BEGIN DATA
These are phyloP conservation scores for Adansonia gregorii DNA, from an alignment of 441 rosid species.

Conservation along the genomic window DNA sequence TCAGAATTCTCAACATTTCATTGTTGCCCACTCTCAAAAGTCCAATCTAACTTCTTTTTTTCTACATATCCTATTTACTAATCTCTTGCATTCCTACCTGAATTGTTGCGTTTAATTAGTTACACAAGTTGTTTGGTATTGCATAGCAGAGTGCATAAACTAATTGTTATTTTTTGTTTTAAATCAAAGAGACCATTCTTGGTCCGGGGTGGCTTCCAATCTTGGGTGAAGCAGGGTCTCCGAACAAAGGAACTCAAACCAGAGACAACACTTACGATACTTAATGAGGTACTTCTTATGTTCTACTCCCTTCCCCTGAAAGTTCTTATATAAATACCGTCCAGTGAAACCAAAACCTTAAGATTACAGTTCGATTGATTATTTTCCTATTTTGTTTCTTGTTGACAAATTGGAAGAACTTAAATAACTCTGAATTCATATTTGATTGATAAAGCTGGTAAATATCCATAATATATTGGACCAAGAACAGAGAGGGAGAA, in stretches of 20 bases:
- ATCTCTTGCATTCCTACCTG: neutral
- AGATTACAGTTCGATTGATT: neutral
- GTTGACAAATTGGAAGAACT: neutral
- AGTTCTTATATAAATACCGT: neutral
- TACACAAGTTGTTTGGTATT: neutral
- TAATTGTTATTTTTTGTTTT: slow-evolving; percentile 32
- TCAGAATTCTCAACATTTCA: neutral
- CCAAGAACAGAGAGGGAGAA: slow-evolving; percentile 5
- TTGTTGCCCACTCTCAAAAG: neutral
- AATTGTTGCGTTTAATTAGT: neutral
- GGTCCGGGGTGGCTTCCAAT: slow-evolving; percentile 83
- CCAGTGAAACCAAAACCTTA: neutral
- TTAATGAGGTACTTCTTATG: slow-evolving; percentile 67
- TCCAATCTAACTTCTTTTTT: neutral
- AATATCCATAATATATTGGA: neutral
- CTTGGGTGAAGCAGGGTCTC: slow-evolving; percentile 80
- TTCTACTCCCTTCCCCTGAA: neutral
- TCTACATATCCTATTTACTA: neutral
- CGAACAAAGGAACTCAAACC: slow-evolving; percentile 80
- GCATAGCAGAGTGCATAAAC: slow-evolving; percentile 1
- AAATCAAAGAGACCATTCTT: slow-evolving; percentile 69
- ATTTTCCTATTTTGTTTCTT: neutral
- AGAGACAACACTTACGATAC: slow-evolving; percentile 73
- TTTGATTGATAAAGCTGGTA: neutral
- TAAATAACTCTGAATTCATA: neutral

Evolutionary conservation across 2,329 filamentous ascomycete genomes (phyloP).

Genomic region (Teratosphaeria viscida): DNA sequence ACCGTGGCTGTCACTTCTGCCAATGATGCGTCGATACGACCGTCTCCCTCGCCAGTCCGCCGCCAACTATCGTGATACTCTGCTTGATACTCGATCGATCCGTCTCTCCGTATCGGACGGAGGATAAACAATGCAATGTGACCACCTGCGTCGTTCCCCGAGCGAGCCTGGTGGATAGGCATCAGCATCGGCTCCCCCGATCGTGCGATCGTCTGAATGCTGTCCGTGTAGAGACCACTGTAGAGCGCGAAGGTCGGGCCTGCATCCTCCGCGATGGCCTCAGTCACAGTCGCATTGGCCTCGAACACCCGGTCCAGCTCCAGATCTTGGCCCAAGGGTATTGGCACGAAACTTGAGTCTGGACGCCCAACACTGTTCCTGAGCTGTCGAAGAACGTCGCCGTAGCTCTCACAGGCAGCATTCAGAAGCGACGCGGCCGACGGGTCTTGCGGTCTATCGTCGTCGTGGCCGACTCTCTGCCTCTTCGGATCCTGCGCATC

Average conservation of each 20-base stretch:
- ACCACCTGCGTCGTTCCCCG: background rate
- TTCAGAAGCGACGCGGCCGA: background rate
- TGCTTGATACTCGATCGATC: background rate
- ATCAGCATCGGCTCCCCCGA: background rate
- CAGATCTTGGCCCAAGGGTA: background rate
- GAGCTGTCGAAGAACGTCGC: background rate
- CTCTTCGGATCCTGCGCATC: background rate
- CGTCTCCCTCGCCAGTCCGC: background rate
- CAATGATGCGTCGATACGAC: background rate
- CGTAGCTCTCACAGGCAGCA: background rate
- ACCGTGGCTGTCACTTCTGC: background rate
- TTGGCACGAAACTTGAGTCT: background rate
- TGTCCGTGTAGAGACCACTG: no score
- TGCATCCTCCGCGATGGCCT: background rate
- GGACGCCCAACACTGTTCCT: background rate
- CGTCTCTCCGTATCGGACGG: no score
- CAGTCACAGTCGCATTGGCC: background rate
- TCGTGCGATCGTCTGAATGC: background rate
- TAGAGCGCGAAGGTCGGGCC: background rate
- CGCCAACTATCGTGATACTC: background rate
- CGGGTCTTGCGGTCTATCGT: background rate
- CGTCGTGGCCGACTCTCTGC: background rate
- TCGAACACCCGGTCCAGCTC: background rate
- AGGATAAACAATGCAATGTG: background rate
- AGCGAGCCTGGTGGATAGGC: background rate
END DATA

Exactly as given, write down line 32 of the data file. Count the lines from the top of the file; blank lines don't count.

- TTCAGAAGCGACGCGGCCGA: background rate